Top 9 BJJ Hand Grips You Should Know

In every BJJ match, the standup comes first, followed by closing the gap. When we grapple, the first thing we do with our opponent is get our hold on them. Grapplers can get ahead of the game by having strong grips, which helps them win. Today, we are going to talk about the nine most popular hand grips used in Brazilian Jiu-Jitsu.

BJJ Gripping

Grapplers initiate contact with their opponents through gripping. If you use grips correctly, you can plan your moves and set up your strategy from the very first meeting. If you are the first one to apply the grips, you have the advantage. Being first puts you in a position where you can make enough contact with the opponent to launch your preferred attacks.

When grapplers train, they must also work on their hand-fighting skills. Being the first to use these skills gives you a good start and puts you ahead of the other players. In Jiu-Jitsu, these are the top nine hand grips you should know.

1. Gable Grip

Named after the famous wrestler Dan Gable, the Gable grip is one of the strongest in grappling and is probably the most used grip in No-Gi BJJ. It is used for many controls, such as body lock passes, back control, open guard, and finishing submissions like the short choke and arm triangle. With this grip, you can bring your knees together for a tighter squeeze. To do it, lock your hands together, keeping your thumbs out to the side.

2. Butterfly Grip

The Butterfly grip is one of the most common grips used in wrestling and BJJ. In BJJ, it is used to hold an opponent from behind while in open guard and trying to sweep or take them down. This grip brings the opponent closer to your ribs, just like the seatbelt grip. This gives you more control over them. To perform the Butterfly grip, grip your forearms with your hands.

3. Seatbelt Grip

In wrestling and MMA, the back mount is the most powerful position, and the seatbelt grip is the best way to control it. The seatbelt grip is used to keep your opponent pinned and to keep your chest-to-back link. The next step is hand fighting to take control of the other person’s hands and apply a choke or takedown. To do this, hold your opponent from behind with the palm of your hand on top.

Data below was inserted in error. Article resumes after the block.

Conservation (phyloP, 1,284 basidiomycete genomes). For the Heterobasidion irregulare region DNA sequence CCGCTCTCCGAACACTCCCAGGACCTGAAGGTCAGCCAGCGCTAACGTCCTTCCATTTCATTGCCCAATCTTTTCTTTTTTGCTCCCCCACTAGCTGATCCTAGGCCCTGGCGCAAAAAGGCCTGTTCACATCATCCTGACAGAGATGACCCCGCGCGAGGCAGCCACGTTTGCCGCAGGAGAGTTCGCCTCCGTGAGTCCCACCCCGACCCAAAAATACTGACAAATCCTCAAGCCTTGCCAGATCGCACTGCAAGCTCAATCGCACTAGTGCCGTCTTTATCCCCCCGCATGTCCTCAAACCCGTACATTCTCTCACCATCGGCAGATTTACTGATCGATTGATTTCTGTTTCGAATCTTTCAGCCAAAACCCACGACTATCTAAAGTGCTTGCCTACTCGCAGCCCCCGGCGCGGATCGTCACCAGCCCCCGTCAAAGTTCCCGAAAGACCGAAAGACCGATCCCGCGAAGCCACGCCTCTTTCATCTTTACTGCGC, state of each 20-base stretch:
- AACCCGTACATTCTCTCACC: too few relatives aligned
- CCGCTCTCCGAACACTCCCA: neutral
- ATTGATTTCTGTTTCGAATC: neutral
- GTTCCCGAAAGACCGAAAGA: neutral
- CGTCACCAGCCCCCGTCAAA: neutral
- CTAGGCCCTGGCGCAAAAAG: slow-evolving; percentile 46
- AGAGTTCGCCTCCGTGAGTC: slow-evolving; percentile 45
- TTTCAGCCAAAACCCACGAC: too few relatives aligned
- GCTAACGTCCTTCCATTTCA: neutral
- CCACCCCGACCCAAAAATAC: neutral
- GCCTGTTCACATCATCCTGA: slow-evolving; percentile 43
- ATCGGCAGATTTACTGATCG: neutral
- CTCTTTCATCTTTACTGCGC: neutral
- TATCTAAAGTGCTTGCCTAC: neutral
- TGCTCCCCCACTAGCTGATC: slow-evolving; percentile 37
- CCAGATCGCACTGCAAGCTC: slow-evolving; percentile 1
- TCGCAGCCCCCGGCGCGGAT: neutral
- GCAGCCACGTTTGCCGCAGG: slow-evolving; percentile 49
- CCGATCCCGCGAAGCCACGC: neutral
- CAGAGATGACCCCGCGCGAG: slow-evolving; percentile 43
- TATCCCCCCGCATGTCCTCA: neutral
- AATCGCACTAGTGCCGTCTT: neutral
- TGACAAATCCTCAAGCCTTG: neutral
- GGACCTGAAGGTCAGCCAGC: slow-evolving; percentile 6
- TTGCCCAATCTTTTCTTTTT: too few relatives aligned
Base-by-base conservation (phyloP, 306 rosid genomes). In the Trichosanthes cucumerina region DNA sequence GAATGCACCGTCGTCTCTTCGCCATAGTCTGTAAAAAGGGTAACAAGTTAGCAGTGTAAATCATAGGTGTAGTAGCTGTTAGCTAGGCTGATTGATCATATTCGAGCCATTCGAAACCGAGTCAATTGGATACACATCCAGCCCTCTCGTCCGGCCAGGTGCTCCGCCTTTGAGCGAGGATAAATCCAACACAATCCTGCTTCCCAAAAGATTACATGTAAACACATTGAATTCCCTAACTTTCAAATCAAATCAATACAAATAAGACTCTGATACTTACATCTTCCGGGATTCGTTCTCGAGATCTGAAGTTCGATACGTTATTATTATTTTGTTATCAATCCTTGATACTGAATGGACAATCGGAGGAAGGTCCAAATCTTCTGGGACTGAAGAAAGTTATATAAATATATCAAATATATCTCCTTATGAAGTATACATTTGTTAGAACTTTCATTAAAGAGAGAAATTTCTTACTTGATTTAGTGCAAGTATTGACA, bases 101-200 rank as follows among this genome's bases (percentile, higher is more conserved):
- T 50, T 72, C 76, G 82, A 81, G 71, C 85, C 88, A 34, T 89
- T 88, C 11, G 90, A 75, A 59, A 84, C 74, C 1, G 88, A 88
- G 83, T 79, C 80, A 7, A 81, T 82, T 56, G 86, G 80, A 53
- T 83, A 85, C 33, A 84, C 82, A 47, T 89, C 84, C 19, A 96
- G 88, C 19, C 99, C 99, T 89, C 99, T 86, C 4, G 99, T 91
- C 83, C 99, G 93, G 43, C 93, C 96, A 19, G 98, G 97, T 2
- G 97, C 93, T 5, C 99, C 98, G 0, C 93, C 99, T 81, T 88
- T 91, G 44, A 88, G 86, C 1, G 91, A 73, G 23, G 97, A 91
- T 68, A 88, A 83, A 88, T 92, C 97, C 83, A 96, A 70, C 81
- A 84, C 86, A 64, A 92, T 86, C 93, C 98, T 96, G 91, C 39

4. Scoop Grip

A lot of people use the Scoop grip in No-Gi BJJ, both on the ground and while standing up. It’s done by controlling the opponent’s head or arms with the cupping position. By dragging the opponent’s head down and controlling their arms and legs, this grip breaks their posture and alignment and sets them up for moves like takedowns, guard passes, and submissions. When you scoop your opponent’s head in the standup for a collar tie, make sure you go all the way to their other ear.

5. Pistol Grip

In Gi Jiu-Jitsu, the pistol grip is a popular way to hold on to something. The pistol grip is used to control the opponent’s lapel and wrist. It lets you set up different sweeps and finishes from the open guard because it lets you control the opponent and stop them from moving while you do technical moves. To do this, you hold your opponent’s lapel like a gun.

6. S Grip

Like the gable grip, the S grip is best used to take control of the opponent, whether you’re passing the guard, being in back control, being taken down, or opening the guard. The S grip is strong and stable, especially when clinching up with an opponent in standup to prepare for takedowns like the double leg and throws. It can be used on the ground for chokes and locks like the north-south choke and the Peruvian necktie. This grip version depends on strong fingers more than others, but it helps keep control without taking your hands off the grip.

7. C Grip

People use the C grip to control their opponent’s wrist or limbs. It can also throw them off balance, leading to takedowns and sweeps in standup or on the ground. This grip is usually used with a stiff arm to keep the distance when on the ground. It also lets you quickly switch from attack to defense. With the right amount of control, the C grip can set the pace of a match.

8. Kimura Grip

Most of the time, the kimura defeat is done with the kimura grip. It’s a flexible grip that works well in Gi and No-Gi BJJ. Even though this grip is most often used as a submission hold, it can also be used to control someone, especially when passing the guard, sweeping them, taking them down, or just putting them on the mat.

9. Collar Grip

Using your hand on your opponent’s collar, is all the collar grip means. This grip is one of the strongest in Gi Jiu-Jitsu, although it looks easy to use. It lets you be more active and get into open guards like the collar sleeve guard. The collar grip is strong and can break your opponent’s stance by dragging them down. It also makes submissions like the loop choke easier to do and is an excellent place to start for wrestle-ups. With the collar grip, you can also do sweeps, back takes, and frames to defend against speed passes.

Final Thoughts

Brazilian Jiu-Jitsu has a lot of different grips that can be used for attacks and changing your defense position. Because technique and positional dominance are so important in BJJ, knowing when to use the different grips we discussed will make it easy to switch from one technique to another, paving the way for your success. Lastly, work out your wrists and hands to make your grip stronger. You’ll need it in competitions and sparring.


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